Luhansk Oblast Administration Head Serhiy Haidai stated that Russian forces are not conducting an operational pause as of July 8 and are continuing to shell settlements and deploy additional tank units to Donbas. Haidai’s statement likely reflects confusion about the meaning of the expression “operational pause” and how such a “pause” actually manifests on the ground in a war. US military doctrine considers the role of operational pauses in warfighting and campaigning in some detail. It notes that “Normally, operational pauses are planned to regenerate combat power or augment sustainment and forces for the next phase.” It observes that “The primary drawback to operational pauses is the risk of forfeiting strategic or operational initiative.” It therefore recommends that “If pauses are necessary, the [commander] can alternate pauses among components to ensure continuous pressure on the enemy or adversary through offensive actions by some components while other components pause.” Soviet military theory regarded operational pauses in a similar fashion—sometimes necessary, but always dangerous.
Recognizing the danger of allowing the Ukrainians to seize the initiative and go over to an offensive of their own, however, Russian forces continue to conduct more-limited offensive operations in this sector and elsewhere along the front line. Those operations involve smaller Russian forces than had been involved in the attacks on Severodonetsk and Lysychansk pursuing more limited and localized objectives with less determination and willingness to take casualties compared with their behavior during the fights for the two cities. When the Russian military command has determined that it has adequately prepared for a renewed major offensive operation, it will likely resume larger-scale ground offensives with more troops and a greater determination than it is currently showing. The transition out of the operational pause may be gradual and difficult to discern at once, just as the transition into it appeared gradual. Skillful campaign design aims to achieve precisely such an effect in order to persuade the enemy that no pause is contemplated or underway, or that it will be too short to be of benefit to the enemy, and thereby convince the enemy that it does not have the opportunity to seize the initiative and go over to a counter-offensive of its own. Russian campaign design, inadequate as it has generally been, is nevertheless good enough to manifest this basic principle of operational art.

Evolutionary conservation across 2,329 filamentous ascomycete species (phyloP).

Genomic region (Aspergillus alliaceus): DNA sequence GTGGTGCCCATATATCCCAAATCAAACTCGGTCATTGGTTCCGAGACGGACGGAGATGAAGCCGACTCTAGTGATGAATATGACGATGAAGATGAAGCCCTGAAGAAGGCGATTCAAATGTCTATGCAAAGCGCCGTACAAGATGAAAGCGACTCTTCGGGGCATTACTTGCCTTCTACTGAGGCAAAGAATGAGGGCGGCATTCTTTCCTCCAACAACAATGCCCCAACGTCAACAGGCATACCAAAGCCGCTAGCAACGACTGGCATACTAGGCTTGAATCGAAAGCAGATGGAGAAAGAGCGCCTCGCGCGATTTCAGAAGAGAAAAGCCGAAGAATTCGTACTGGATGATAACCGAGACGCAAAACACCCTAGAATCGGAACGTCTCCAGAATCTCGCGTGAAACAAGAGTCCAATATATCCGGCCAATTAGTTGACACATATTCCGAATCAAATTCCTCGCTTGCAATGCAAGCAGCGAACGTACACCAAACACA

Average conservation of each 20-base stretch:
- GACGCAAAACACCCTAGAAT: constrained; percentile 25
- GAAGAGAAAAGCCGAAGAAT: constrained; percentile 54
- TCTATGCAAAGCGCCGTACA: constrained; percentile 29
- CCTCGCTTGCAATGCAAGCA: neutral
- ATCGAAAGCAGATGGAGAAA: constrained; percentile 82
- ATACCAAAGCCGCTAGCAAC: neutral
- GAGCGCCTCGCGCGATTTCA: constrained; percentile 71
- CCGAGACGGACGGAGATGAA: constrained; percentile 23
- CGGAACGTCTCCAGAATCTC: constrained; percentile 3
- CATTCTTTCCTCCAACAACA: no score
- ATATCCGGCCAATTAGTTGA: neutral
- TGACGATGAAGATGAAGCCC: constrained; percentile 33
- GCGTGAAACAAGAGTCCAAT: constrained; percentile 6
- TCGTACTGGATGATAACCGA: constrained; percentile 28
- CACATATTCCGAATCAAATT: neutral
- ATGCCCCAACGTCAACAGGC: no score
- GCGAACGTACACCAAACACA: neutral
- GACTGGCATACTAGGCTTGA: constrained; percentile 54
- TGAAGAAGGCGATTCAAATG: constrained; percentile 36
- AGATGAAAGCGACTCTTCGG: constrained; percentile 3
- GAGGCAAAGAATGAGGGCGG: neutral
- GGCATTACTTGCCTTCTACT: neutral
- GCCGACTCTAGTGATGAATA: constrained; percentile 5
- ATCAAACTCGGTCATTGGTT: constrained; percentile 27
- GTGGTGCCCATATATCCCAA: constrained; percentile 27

Russian milbloggers are continuing to show rhetorical opposition to the Kremlin by faulting the Russian Defense Ministry for making Russian logistics vulnerable to the Ukrainian strikes via US-provided HIMARS rocket systems. Russian milbloggers are notably criticizing the Russian military command instead of expressing patriotic hatred toward Western suppliers of HIMARS as one would have expected of the ultra-nationalist, pro-war Telegram channels. Former Russian military commander Igor Girkin, an outspoken Russian nationalist who commanded militants during the Donbas war in 2014, stated that personnel of the Russian Defense Ministry’s logistics department should be tried for failing to disperse and camouflage ammunition depots. Russian milbloggers Starshe Eddy and Russian officer Aleksey Suronkin echoed similar concerns over the effectiveness of HIMARS, calling on Russian forces to adapt to new threats and strike back against Ukrainian forces. The continued trend of patriotic and pro-war Russian milbloggers blaming the Kremlin by default for setbacks and problems in the war may begin to create in effect a loyal opposition that could ultimately erode confidence in the milbloggers’ significant audience in Russia’s ability to win.